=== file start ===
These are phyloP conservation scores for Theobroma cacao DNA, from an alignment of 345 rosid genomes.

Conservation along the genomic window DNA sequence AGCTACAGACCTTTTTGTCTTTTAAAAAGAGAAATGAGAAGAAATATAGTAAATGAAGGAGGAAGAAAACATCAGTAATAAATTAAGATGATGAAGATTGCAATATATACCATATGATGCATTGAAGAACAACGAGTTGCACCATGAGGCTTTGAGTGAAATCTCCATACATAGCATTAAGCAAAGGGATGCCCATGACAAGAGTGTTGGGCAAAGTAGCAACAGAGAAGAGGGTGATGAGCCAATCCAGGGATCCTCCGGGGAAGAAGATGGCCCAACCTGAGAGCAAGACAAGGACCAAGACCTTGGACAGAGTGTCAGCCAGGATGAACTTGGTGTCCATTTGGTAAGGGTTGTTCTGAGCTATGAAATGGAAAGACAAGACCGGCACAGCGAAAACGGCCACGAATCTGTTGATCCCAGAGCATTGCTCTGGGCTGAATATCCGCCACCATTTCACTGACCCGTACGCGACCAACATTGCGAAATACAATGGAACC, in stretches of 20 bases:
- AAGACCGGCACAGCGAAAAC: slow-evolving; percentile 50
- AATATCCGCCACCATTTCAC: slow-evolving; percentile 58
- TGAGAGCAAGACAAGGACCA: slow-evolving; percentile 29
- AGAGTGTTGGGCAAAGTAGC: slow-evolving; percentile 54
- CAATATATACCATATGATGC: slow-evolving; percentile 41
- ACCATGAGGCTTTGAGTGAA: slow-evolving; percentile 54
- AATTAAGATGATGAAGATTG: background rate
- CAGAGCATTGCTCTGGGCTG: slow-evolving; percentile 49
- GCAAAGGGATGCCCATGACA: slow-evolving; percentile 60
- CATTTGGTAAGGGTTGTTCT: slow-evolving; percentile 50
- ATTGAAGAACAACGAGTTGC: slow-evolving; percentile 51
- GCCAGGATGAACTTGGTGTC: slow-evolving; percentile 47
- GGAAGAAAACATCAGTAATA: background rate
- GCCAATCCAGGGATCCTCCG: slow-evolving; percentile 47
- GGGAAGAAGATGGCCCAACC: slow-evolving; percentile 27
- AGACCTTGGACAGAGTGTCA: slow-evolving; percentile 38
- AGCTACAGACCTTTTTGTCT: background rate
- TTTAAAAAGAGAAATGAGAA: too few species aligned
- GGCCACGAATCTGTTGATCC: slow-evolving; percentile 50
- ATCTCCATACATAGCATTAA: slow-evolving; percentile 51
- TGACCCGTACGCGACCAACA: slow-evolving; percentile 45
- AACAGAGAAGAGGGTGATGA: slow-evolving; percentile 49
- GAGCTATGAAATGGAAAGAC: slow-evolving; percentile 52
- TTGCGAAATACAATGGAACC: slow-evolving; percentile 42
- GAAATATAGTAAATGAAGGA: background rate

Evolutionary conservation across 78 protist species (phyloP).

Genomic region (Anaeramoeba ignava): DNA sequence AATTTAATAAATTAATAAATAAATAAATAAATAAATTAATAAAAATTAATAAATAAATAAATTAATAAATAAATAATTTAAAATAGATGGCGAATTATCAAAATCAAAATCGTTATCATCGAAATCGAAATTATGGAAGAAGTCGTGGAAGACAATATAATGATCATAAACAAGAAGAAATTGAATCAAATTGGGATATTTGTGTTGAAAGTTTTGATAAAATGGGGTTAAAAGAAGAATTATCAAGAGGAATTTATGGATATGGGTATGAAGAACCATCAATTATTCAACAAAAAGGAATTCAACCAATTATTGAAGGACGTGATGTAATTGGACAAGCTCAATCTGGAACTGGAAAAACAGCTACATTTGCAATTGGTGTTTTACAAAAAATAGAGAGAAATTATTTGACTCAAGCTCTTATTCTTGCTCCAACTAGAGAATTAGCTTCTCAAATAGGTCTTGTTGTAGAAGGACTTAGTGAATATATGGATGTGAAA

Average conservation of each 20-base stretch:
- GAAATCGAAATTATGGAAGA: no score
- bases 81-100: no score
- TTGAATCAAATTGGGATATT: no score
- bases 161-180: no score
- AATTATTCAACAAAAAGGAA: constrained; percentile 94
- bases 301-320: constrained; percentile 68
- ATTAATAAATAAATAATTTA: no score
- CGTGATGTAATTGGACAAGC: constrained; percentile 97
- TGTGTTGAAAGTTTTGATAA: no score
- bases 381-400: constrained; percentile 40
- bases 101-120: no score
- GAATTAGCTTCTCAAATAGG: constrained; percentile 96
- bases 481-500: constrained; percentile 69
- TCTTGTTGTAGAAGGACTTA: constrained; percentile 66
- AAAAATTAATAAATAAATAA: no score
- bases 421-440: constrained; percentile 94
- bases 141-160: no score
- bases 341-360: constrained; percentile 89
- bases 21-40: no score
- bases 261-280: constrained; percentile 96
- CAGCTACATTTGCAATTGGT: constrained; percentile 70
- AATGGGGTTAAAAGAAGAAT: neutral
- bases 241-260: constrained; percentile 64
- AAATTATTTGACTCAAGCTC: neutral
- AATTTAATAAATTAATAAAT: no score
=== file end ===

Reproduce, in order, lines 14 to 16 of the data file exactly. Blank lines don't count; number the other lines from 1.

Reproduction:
- GCCAGGATGAACTTGGTGTC: slow-evolving; percentile 47
- GGAAGAAAACATCAGTAATA: background rate
- GCCAATCCAGGGATCCTCCG: slow-evolving; percentile 47